They won’t give parents benefit of the doubt. They’ll take the children away and send them into HHS custody, just like they have. Because there will be no proof these children meet the qualifications set out in the executive order.

Nothing is going to change. Nothing happened today. The executive order was meaningless. At worst, it was an outright lie. At best, it was so poorly constructed as to mean nothing.

Don’t believe anything the media said today. Nothing changed. Children will still be ripped from their parents at the border; they will still be kept in the same camps. The only difference between tomorrow and yesterday is that, it seems, the White House thinks we’ll stop paying attention.

So 11/9 Happened

I’m sitting here at 2:00 AM and I should probably go to bed. But that’s not what’s happening. I can’t go to bed right now, because my country apparently just elected Donald Trump to be its next president. A lot of things are running through my head and if I don’t let them out, they’re going to keep me up all night.

The smug, self-satisfied part of me wants to say that I called this. As soon as Trump began his inexplicable ascendancy, I feared that the Democrats would go through with their coronation of Hillary Clinton. She was the wrong candidate to run against Trump. In fact, she may have been the only wrong candidate to run against Trump, and the DNC paving the way for her candidacy just made it easier for a wannabe fascist who stumbled past a field of terrible Republican candidates to somehow rise to the highest office in the country.

It’s not that I hate Hillary Clinton. She’s a centrist Democrat and by-and-large, that is fine with me. I want better, but I’m also the worst kind of pragmatic voter who still feels pretty good about supporting Barack Obama in 2008 and 2012, despite his many disappointments. The problem with Hillary Clinton is that she is an avatar of literally everything the American Electorate is mad about in The Year of Our Lord 2016. She is the ultimate political insider, to the point where she has actually lived in the White House. She was a candidate who personally took thousands in speaking fees from Goldman Sachs, a company that has become literally synonymous with economic corruption. And she is tied, fairly or not, to the trade deals that wrecked certain parts of midwestern industrial America, disappointing healthcare reform, backroom deals, and spectacularly disastrous foreign policy in the middle-east. Her vote for Iraq War II and subsequent support for Libyan intervention during her time as Secretary of State is almost comical in hindsight. The world (rightfully) mocked Trump when he called Clinton “the founder of ISIS” but the metaphorical sentiment isn’t out of place. Even though I agree with her general aims, and understand how she was fooled into supporting some real bad shit in the middle-east, the chaos there still has her fingerprints all over it.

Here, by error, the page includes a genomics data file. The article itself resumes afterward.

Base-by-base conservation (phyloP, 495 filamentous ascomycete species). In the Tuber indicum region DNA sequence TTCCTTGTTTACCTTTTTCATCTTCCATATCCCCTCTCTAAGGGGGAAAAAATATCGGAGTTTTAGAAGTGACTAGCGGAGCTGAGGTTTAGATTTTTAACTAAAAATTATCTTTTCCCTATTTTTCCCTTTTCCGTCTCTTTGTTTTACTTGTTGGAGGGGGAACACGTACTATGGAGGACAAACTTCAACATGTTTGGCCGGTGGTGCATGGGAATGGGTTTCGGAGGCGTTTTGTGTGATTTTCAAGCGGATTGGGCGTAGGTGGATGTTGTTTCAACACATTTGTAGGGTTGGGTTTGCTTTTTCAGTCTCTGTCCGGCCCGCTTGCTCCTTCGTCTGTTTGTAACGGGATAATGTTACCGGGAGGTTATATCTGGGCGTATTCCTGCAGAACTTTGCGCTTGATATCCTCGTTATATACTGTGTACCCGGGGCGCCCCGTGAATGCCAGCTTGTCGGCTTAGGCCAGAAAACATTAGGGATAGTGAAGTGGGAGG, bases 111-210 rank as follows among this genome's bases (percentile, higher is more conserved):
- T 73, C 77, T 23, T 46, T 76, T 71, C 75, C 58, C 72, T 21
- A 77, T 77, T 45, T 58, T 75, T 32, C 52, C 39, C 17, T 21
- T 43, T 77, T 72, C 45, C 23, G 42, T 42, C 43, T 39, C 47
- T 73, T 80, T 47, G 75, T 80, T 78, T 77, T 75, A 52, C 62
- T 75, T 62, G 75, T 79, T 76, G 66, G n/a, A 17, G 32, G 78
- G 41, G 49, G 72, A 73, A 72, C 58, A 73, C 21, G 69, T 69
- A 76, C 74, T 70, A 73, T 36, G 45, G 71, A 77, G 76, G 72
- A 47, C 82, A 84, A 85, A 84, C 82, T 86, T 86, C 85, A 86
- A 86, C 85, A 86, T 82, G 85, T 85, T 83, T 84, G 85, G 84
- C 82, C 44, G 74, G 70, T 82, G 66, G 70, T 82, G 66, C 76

And there was no legitimate attempt to distance Clinton from her foreign policy sins. Over the last few months, her campaign crowed about the endorsement of Henry Kissinger and Colin Powell, who are best known for orchestrating the illegitimate bombing and/or invasion of foreign countries. I have no idea why anyone would want to tie themself to those two men but, hey, whatever, you can’t turn down the endorsement of a respected war criminal.

Despite all this, the Democrats nevertheless rolled out the red carpet for her nomination, and didn’t invite any serious contenders to the primary election. Joe Biden didn’t run, though that may have been for personal reasons. Elizabeth Warren, my personal choice if I’d been given free reign of D-leaning politicians, didn’t step up. Cory Booker didn’t run, and neither did any number of potential nominees, because after 2008 this was Clinton’s year. Everyone got out of her way. Except, of course, for a Senator who didn’t even identify as a Democrat. A 75 year old Jewish Socialist who couldn’t always be bothered to comb his hair. Bernie Sanders didn’t back down, even though his campaign initially felt like a vanity/publicity stunt. He managed to get votes. He won states. Against all odds, he actually made the primary a little difficult for Hillary Clinton–a former senator, secretary of state, and first lady who was (is) eminently qualified and comfortably centrist.

For some reason, this didn’t give the establishment pause. Even though maybe–just maybe–they should have seen a pattern. Eight years ago, an African American named Barack Hussein Obama managed to defeat the (also at the time) eminently qualified Hillary Clinton for the Democratic nomination. And history almost repeated itself, with yet another remarkably sincere, progressive candidate who (on his face) should have had no chance to win. But, whatever, it was Clinton’s turn. She worked hard and she deserved the nomination and she got it.

This became increasingly concerning as we all realized Donald Trump would be the Republican nominee. Unlike the other R candidates, he managed to gin up an outsider persona and was able to position himself as the anti-establishment messiah to a bunch of people who were really quite frustrated with the establishment. This should have given Democrats pause, especially when their out-of-nowhere insurgent challenger was even more of an anti-establishment reformer. But, whatever, once again it was Clinton’s turn. She worked hard and she deserved the nomination and she got it.